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Veteran-Owned New Businesses Doubled In 2021 & Are Growing in 2022

Luke Pardue Economist, Gusto 

2021 saw one of the highest number of new business starts in the US – more than 5.4M. Gusto—which runs payroll and benefits for 200,000+ businesses nationwide— surveyed business owners that started-up in 2021 to better understand who started businesses and why during an ongoing pandemic and economic uncertainty. Among the groups that experienced significant growth of new business creation in 2021: Veterans. According to our survey, 10.7% of new business owners in 2021 were veterans. This is a 100% increase from the public Census data which shows veterans made up only 5.4% of entrepreneurs in 2019.

Why did so many more veterans take the plunge into entrepreneurship in 2021? The top three reasons are as follows:

  • 48% said it was because they were worried about finances 
  • 27% said they had been laid off from another job
  • Nearly a quarter (24%) said they were seizing a pandemic-related business opportunity

When we compared why veterans started new businesses to all new business owners, the data shows they were more likely to start their business out of economic need: 

I seized a pandemic-related business opportunityYou ran a previous business and voluntarily shut it down to start a different business during COVIDYou were laid off from another jobPartner was laid off from their jobWorried about financesResponding to childcare responsibilities due to the pandemic
Veterans24%13%27%0%48%7%
Non-Veterans35%17%21%6%28%15%
Source: Gusto Survey of New Businesses, 2021.

Veterans also differed in the industries in which they started their businesses. Veterans were significantly more likely to start a business in Goods-Producing/Logistic sectors (construction, manufacturing, utilities, transportation, and warehousing) than all new business owners. The survey shows 47% of veteran entrepreneurs started a business in Goods-Producing/Logistic sectors, while only 11% of non-veterans started a business in those sectors. With those sectors experiencing rapid growth during the pandemic it created a healthy pipeline of opportunity leading many veterans to report their business is doing better than predicted (46% for veterans, compared to 41% among non-veterans).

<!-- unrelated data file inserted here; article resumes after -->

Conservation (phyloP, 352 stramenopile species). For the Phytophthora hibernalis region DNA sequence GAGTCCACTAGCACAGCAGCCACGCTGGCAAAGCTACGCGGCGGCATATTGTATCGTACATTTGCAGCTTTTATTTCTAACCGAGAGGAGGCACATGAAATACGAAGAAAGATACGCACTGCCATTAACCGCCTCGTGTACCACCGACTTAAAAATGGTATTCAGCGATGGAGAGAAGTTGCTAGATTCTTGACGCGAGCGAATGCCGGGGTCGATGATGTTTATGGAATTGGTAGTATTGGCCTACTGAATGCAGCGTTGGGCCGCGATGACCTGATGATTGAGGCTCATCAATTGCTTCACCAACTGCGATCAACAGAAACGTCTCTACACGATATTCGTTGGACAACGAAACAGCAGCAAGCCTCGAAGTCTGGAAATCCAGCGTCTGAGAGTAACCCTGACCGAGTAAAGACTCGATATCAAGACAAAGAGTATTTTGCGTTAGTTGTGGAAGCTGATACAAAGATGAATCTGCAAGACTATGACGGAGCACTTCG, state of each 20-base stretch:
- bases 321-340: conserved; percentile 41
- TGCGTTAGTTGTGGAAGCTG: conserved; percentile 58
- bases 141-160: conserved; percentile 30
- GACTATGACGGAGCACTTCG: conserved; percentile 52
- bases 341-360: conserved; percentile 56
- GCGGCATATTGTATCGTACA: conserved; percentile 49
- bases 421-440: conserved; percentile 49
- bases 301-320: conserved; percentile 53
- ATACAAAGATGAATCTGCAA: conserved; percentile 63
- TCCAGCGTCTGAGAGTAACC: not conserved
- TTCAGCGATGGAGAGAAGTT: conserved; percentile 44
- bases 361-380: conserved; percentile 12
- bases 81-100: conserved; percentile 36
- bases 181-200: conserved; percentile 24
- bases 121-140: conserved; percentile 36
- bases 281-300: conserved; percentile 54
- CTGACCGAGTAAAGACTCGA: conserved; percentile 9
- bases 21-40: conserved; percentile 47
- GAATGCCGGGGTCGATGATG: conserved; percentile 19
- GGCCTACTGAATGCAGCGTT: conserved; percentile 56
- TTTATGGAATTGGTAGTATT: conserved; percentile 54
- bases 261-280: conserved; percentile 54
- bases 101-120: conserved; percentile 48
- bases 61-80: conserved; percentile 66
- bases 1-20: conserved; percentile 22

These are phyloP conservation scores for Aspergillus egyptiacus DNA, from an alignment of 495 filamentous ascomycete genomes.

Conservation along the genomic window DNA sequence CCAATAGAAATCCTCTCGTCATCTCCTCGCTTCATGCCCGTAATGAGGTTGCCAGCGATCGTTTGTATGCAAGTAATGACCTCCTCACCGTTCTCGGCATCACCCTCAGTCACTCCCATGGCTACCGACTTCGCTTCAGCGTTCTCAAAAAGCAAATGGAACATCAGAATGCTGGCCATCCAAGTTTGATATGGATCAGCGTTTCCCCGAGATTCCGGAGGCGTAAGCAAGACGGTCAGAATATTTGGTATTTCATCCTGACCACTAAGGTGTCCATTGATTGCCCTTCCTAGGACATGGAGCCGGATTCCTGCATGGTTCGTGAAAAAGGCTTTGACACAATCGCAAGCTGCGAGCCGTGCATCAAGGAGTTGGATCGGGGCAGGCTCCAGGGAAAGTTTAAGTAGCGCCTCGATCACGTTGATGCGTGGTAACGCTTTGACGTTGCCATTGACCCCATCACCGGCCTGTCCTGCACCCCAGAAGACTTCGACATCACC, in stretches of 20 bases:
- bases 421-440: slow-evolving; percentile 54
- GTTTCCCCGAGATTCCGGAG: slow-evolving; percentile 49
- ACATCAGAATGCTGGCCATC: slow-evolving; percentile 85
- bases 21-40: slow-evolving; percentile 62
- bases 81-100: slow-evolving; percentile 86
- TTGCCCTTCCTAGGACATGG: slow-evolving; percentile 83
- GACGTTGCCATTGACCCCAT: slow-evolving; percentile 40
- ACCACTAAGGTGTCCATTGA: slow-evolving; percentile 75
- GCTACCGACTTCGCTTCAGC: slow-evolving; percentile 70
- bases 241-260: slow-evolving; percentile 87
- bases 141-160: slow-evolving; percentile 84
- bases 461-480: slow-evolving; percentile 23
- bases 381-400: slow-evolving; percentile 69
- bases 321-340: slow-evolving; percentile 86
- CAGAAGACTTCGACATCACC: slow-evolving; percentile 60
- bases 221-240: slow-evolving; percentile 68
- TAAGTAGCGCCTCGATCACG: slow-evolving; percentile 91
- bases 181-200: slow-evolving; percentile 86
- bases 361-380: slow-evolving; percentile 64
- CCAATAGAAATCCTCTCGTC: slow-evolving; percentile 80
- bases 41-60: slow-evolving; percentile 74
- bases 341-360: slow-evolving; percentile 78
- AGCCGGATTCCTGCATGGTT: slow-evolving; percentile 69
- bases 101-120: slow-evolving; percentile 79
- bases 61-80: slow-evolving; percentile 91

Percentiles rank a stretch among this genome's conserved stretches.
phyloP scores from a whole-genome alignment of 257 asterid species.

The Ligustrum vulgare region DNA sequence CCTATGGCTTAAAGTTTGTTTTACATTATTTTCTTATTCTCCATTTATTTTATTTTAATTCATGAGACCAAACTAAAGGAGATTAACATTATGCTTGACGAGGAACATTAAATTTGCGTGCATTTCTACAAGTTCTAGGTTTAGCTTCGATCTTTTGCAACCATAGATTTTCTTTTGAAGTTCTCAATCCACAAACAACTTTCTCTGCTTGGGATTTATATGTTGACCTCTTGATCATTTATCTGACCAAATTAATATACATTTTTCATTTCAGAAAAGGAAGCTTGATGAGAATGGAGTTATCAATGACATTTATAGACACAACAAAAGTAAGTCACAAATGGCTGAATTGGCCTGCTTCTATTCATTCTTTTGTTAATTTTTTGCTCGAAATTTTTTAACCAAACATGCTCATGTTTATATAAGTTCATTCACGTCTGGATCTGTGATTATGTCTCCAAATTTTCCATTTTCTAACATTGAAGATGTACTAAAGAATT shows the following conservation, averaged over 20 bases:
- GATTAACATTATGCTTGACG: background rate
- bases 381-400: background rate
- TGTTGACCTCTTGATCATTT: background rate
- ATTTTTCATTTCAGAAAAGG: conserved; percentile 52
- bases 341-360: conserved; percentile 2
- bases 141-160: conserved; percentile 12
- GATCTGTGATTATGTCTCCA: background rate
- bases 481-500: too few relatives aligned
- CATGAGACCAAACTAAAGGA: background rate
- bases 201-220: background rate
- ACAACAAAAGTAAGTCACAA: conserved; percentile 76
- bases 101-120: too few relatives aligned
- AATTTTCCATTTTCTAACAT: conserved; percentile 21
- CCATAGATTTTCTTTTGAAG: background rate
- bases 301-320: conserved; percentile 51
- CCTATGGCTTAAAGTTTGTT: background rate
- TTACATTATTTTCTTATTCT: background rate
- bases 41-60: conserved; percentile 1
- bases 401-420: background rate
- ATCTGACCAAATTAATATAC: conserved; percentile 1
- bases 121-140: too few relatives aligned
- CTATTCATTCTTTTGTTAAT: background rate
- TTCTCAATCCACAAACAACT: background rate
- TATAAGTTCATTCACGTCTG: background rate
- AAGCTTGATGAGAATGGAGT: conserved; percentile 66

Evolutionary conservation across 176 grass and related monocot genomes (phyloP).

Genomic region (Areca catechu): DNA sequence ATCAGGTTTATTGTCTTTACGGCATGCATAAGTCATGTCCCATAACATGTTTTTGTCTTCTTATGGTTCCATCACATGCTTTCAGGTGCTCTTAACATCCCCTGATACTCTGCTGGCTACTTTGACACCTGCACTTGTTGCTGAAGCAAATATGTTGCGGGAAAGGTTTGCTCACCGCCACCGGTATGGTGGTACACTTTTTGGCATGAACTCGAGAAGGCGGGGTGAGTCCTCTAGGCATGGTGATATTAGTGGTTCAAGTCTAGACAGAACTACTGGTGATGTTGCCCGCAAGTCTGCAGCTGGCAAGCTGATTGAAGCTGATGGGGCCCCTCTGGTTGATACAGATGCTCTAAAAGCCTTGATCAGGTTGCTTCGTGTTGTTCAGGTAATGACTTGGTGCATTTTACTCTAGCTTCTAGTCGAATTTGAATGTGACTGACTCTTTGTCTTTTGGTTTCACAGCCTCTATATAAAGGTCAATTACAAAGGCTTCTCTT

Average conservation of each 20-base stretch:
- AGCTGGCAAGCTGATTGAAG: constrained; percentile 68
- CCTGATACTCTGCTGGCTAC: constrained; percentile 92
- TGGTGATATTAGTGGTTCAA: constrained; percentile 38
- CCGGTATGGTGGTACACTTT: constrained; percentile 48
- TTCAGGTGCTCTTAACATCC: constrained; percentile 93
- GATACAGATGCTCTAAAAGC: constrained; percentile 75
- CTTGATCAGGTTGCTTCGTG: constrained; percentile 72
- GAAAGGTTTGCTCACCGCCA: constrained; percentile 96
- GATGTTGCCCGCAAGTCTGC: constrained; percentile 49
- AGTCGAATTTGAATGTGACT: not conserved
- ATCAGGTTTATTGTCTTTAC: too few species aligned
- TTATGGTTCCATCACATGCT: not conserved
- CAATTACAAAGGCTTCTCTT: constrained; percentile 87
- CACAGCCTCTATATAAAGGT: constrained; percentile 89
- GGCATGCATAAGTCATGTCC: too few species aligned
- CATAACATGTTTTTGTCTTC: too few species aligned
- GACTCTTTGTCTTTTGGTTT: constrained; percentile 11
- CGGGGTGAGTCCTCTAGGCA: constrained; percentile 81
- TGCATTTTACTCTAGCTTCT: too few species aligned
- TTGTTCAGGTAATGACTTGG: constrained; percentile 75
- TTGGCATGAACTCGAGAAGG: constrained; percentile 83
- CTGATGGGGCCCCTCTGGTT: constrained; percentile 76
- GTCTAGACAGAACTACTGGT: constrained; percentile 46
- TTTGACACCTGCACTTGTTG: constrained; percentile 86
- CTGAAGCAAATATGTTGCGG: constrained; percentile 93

In terms of what’s next? Many are looking to hire – 63% of veterans said they would hire additional employees in 2022. Still they are doing so at a more cautious clip, as 71% of non-veteran owned businesses projected adding headcount over the coming year. 

Research shows that new businesses are engines of economic growth. Veterans are playing a bigger role in driving the economy forward, translating military training to business success. If you are a veteran looking to start a business or grow your existing business there are many resources available to support you on your journey.   

Luke Pardue
Luke Pardue Luke Pardue is an Economist at Gusto, researching how public policies help small businesses and their workers thrive. He received his Ph.D. from the University of Maryland, where he studied the effects of government programs on disadvantaged populations' housing and labor market outcomes. Luke currently lives in Washington, D.C.
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